ARCHIVED - Public Service Commission 2004-2005

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2004-2005 Fact Sheet

Factors and criteria

Summary of substantiating data



a) An accountability framework, an action plan and accountability mechanisms are in place

N.B.: For the purposes of the Office of the Commissioner of Official Languages (OCOL) Report Card exercise, institutions are being reviewed from the point of view of their own performance and not as central agency or common service organizations if they have such obligations.

For comparison purposes, statistical data are based on the Public Service Commission as it existed on March 31, 2004, i.e., before significant parts of its operations and personnel were transferred to the new Public Service Human Resources Management Agency of Canada (PSHRMAC), and to the new Canada School of Public Service.

While the PSC, as a department, has no formal Official Languages (OL) accountability or responsibility framework as such, its established procedures and operating practices contain a number of the expected elements, e.g., accountability contracts between managers include basic commitments with objectives relating to official languages that are reviewed each year. It might be persuasively argued that the very strong presence of both official language minority groups in the PSC's workforce (both Francophones throughout Canada, and Anglophones in Quebec) contributes to ensuring that the organization feels accountable on the OL front and that there is less need of formal, written documents. The Human Resources Management Committee (HRMC which is composed of the President and Vice-Presidents) meets regularly on human resources and OL issues internal to the PSC. This senior level committee exercises close supervision of numerous OL questions.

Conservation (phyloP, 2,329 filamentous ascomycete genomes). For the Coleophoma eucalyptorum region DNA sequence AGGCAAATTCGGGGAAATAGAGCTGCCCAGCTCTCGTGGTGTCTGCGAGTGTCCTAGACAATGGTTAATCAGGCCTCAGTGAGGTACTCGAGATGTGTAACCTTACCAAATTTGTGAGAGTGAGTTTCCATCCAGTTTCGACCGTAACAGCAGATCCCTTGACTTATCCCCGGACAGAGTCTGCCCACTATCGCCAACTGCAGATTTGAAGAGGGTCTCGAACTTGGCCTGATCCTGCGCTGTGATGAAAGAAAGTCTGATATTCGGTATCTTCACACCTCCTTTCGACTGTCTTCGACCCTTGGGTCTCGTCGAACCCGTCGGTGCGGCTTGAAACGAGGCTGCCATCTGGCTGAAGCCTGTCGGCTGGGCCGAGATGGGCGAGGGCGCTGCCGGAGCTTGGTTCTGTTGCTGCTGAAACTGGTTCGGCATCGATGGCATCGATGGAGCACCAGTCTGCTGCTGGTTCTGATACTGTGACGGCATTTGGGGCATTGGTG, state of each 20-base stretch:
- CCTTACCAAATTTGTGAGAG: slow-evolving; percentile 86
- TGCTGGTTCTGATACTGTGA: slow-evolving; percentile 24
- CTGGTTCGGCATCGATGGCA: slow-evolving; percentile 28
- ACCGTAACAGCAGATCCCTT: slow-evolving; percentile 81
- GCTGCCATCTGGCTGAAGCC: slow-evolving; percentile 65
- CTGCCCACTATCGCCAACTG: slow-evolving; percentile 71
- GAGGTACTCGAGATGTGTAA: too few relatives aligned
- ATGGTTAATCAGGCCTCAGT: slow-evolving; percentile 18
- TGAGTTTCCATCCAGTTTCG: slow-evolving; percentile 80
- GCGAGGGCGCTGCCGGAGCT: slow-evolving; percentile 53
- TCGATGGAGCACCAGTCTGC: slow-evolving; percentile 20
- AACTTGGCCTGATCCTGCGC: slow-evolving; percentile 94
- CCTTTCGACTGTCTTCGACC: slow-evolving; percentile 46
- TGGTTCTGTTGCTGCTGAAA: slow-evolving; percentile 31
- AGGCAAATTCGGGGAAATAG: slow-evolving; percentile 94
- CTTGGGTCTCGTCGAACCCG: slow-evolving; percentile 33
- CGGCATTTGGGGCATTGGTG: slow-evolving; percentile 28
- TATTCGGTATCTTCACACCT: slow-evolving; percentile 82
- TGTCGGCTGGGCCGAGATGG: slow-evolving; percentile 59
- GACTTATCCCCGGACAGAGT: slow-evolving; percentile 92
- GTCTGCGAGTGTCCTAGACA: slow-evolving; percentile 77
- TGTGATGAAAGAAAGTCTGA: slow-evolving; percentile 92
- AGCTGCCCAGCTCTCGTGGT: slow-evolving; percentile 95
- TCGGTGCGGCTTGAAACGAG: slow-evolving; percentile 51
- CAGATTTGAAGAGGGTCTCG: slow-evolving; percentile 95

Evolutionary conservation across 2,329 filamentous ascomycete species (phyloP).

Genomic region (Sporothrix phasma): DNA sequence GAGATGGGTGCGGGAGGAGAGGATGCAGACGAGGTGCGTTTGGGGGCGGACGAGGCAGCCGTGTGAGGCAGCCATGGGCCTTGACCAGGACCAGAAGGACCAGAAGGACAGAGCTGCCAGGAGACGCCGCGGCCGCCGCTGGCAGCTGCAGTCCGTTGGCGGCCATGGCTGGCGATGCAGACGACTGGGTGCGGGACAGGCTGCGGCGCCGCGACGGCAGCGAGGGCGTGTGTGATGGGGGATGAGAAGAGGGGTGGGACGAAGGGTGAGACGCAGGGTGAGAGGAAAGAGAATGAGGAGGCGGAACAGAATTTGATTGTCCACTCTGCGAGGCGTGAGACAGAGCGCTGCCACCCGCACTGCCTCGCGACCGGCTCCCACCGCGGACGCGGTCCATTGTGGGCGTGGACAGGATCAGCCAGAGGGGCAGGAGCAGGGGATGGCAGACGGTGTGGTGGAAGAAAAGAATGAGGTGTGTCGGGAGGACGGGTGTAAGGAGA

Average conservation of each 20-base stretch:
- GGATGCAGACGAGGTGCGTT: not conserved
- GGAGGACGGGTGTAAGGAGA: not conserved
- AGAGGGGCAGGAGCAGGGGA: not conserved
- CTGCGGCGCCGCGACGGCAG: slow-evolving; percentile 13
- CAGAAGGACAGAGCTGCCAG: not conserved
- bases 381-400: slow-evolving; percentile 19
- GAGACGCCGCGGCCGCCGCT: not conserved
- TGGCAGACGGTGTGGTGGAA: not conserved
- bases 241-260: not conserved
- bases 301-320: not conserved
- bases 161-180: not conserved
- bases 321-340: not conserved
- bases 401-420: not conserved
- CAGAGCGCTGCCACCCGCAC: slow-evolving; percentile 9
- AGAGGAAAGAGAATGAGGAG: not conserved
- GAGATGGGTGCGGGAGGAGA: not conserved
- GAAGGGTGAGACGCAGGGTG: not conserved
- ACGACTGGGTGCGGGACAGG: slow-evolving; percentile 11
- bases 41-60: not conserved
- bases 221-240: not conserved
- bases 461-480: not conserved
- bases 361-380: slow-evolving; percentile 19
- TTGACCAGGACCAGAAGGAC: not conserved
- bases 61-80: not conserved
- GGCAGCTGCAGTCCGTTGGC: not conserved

An OL action plan covering Parts IV to VI for the PSC as a Department was approved by the HRMC for 2004–2005 in March 2004, but it must be noted that it was thin on deadlines and specific deliverables. There is no provision for the PSC's Part VII obligations in the OL action plan other than internal activities for PSC employees during the Rencontres de la Francophonie. Still, the PSC is of the view that, in practice, the organization meets its Part VII obligations by ensuring that job possibilities are advertised equitably in all parts of the country.

At the level of the individual employee or manager, accountability is provided through the management mechanisms in place, such as regular supervision and an annual performance evaluation.

The Champion and the OL Director regularly examine the OL commitments made by the PSC and its managers and raise issues to the HRMC as needed. The Annual Review of Official Languages, which is posted on the PSC's intranet, is used as an accountability document. Commitments made in managers' accountability contracts are discussed at the HRMC during the quarterly and annual reviews.

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b) Visibility of official languages in the organization

Pursuant to the Public Service Modernization Act, the PSC has developed a new Vision and Mandate statement that explicitly mentions PSC OL responsibilities. OL objectives are mentioned in the Report on Plans and Priorities and in the PSC Performance Report. The PSC Annual Report also mentions OL objectives.

There has not been a recent internal audit of OL at the PSC. After a risk evaluation that was carried out in 2003–2004, the PSC concluded that there were no major risks linked to OL for the 2004–2006 period of the PSC's audit plan. Consequently, there are currently no plans to audit OL within the PSC.

There is an ongoing dialogue between the various OLP stakeholders in the PSC. The OLP functional lead and the OL Champion (who is one of the vice-presidents) are active in the HR Management Committee meetings. OL are regularly discussed there.

The PSC makes a point of paying particular attention to its advertising activities and their link to the organization's Part VII responsibilities. To the extent that such advertising is linked to communications and service to the public, or to equitable representation efforts, the implementation of these Part VII activities is well co-ordinated with Parts IV and VI.

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c) Complaints

Complaints from OCOL are discussed in the PSC's senior HR Management Committee after being analysed by the relevant responsibility centres. The responsible managers are involved in solving the issue. The PSC learns from these complaints, via the senior HR Management Committee, and acts to ensure they do not reoccur.